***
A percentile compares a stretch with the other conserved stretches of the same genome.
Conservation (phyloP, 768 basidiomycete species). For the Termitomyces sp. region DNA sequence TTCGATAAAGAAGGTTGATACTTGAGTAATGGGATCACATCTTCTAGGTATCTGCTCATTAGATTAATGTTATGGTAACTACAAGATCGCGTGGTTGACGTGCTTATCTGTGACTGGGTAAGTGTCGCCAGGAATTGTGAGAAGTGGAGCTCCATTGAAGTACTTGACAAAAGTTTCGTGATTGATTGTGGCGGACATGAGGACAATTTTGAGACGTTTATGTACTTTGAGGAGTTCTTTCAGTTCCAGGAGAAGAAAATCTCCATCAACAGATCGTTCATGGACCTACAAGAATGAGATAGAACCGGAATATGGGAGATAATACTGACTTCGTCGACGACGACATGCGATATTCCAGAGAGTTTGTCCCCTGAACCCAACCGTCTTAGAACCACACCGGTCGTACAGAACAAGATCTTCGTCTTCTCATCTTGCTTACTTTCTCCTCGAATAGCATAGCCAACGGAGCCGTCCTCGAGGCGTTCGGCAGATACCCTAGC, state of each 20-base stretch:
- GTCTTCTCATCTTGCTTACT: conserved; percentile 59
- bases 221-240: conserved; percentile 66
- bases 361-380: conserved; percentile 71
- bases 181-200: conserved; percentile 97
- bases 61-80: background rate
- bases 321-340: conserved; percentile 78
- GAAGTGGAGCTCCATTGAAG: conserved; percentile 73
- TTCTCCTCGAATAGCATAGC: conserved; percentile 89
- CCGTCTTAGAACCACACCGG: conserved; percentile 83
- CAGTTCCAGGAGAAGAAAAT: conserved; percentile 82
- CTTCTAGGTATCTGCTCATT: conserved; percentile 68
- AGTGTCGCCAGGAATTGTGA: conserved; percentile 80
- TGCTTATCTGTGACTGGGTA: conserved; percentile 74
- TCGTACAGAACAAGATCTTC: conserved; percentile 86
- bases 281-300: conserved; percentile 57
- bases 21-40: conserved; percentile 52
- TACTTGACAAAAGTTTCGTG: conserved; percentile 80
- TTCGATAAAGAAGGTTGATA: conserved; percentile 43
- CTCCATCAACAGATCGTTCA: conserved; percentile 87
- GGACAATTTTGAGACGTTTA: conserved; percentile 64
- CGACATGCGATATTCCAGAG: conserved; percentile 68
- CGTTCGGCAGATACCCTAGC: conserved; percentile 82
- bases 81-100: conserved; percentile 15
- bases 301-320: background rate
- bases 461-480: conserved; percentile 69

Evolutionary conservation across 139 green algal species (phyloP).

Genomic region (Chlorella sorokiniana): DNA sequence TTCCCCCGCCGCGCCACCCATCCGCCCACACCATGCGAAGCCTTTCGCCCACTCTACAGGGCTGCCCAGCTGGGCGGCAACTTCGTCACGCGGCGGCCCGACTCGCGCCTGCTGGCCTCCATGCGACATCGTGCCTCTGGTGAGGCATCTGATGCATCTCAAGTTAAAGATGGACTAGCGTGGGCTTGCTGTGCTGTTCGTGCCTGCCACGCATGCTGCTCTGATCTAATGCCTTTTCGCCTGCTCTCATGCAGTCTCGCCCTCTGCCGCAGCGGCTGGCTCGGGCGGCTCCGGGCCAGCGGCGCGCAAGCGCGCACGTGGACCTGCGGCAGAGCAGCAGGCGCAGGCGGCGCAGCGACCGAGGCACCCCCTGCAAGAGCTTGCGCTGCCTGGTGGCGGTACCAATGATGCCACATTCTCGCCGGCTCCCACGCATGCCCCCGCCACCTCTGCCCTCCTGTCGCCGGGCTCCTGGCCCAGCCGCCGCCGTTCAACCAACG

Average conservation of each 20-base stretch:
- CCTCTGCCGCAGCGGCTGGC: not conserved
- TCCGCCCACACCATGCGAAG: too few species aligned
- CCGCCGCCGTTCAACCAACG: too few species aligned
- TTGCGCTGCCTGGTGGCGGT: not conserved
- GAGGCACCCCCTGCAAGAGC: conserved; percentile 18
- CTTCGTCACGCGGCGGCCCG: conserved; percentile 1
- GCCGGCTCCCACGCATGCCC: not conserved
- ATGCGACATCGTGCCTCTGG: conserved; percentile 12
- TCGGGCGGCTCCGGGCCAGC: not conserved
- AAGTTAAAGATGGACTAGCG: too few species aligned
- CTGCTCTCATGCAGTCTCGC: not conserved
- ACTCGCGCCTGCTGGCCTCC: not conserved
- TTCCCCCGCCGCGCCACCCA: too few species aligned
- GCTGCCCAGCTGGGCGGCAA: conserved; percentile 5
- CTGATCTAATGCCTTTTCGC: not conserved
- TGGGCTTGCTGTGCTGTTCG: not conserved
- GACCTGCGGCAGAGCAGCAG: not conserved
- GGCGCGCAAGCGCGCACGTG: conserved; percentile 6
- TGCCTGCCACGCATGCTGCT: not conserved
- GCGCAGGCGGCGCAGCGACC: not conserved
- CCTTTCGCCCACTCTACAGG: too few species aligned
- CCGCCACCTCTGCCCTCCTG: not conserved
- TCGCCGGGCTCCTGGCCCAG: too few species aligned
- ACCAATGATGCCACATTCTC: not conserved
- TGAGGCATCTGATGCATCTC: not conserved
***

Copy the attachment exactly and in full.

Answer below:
A percentile compares a stretch with the other conserved stretches of the same genome.
Conservation (phyloP, 768 basidiomycete species). For the Termitomyces sp. region DNA sequence TTCGATAAAGAAGGTTGATACTTGAGTAATGGGATCACATCTTCTAGGTATCTGCTCATTAGATTAATGTTATGGTAACTACAAGATCGCGTGGTTGACGTGCTTATCTGTGACTGGGTAAGTGTCGCCAGGAATTGTGAGAAGTGGAGCTCCATTGAAGTACTTGACAAAAGTTTCGTGATTGATTGTGGCGGACATGAGGACAATTTTGAGACGTTTATGTACTTTGAGGAGTTCTTTCAGTTCCAGGAGAAGAAAATCTCCATCAACAGATCGTTCATGGACCTACAAGAATGAGATAGAACCGGAATATGGGAGATAATACTGACTTCGTCGACGACGACATGCGATATTCCAGAGAGTTTGTCCCCTGAACCCAACCGTCTTAGAACCACACCGGTCGTACAGAACAAGATCTTCGTCTTCTCATCTTGCTTACTTTCTCCTCGAATAGCATAGCCAACGGAGCCGTCCTCGAGGCGTTCGGCAGATACCCTAGC, state of each 20-base stretch:
- GTCTTCTCATCTTGCTTACT: conserved; percentile 59
- bases 221-240: conserved; percentile 66
- bases 361-380: conserved; percentile 71
- bases 181-200: conserved; percentile 97
- bases 61-80: background rate
- bases 321-340: conserved; percentile 78
- GAAGTGGAGCTCCATTGAAG: conserved; percentile 73
- TTCTCCTCGAATAGCATAGC: conserved; percentile 89
- CCGTCTTAGAACCACACCGG: conserved; percentile 83
- CAGTTCCAGGAGAAGAAAAT: conserved; percentile 82
- CTTCTAGGTATCTGCTCATT: conserved; percentile 68
- AGTGTCGCCAGGAATTGTGA: conserved; percentile 80
- TGCTTATCTGTGACTGGGTA: conserved; percentile 74
- TCGTACAGAACAAGATCTTC: conserved; percentile 86
- bases 281-300: conserved; percentile 57
- bases 21-40: conserved; percentile 52
- TACTTGACAAAAGTTTCGTG: conserved; percentile 80
- TTCGATAAAGAAGGTTGATA: conserved; percentile 43
- CTCCATCAACAGATCGTTCA: conserved; percentile 87
- GGACAATTTTGAGACGTTTA: conserved; percentile 64
- CGACATGCGATATTCCAGAG: conserved; percentile 68
- CGTTCGGCAGATACCCTAGC: conserved; percentile 82
- bases 81-100: conserved; percentile 15
- bases 301-320: background rate
- bases 461-480: conserved; percentile 69

Evolutionary conservation across 139 green algal species (phyloP).

Genomic region (Chlorella sorokiniana): DNA sequence TTCCCCCGCCGCGCCACCCATCCGCCCACACCATGCGAAGCCTTTCGCCCACTCTACAGGGCTGCCCAGCTGGGCGGCAACTTCGTCACGCGGCGGCCCGACTCGCGCCTGCTGGCCTCCATGCGACATCGTGCCTCTGGTGAGGCATCTGATGCATCTCAAGTTAAAGATGGACTAGCGTGGGCTTGCTGTGCTGTTCGTGCCTGCCACGCATGCTGCTCTGATCTAATGCCTTTTCGCCTGCTCTCATGCAGTCTCGCCCTCTGCCGCAGCGGCTGGCTCGGGCGGCTCCGGGCCAGCGGCGCGCAAGCGCGCACGTGGACCTGCGGCAGAGCAGCAGGCGCAGGCGGCGCAGCGACCGAGGCACCCCCTGCAAGAGCTTGCGCTGCCTGGTGGCGGTACCAATGATGCCACATTCTCGCCGGCTCCCACGCATGCCCCCGCCACCTCTGCCCTCCTGTCGCCGGGCTCCTGGCCCAGCCGCCGCCGTTCAACCAACG

Average conservation of each 20-base stretch:
- CCTCTGCCGCAGCGGCTGGC: not conserved
- TCCGCCCACACCATGCGAAG: too few species aligned
- CCGCCGCCGTTCAACCAACG: too few species aligned
- TTGCGCTGCCTGGTGGCGGT: not conserved
- GAGGCACCCCCTGCAAGAGC: conserved; percentile 18
- CTTCGTCACGCGGCGGCCCG: conserved; percentile 1
- GCCGGCTCCCACGCATGCCC: not conserved
- ATGCGACATCGTGCCTCTGG: conserved; percentile 12
- TCGGGCGGCTCCGGGCCAGC: not conserved
- AAGTTAAAGATGGACTAGCG: too few species aligned
- CTGCTCTCATGCAGTCTCGC: not conserved
- ACTCGCGCCTGCTGGCCTCC: not conserved
- TTCCCCCGCCGCGCCACCCA: too few species aligned
- GCTGCCCAGCTGGGCGGCAA: conserved; percentile 5
- CTGATCTAATGCCTTTTCGC: not conserved
- TGGGCTTGCTGTGCTGTTCG: not conserved
- GACCTGCGGCAGAGCAGCAG: not conserved
- GGCGCGCAAGCGCGCACGTG: conserved; percentile 6
- TGCCTGCCACGCATGCTGCT: not conserved
- GCGCAGGCGGCGCAGCGACC: not conserved
- CCTTTCGCCCACTCTACAGG: too few species aligned
- CCGCCACCTCTGCCCTCCTG: not conserved
- TCGCCGGGCTCCTGGCCCAG: too few species aligned
- ACCAATGATGCCACATTCTC: not conserved
- TGAGGCATCTGATGCATCTC: not conserved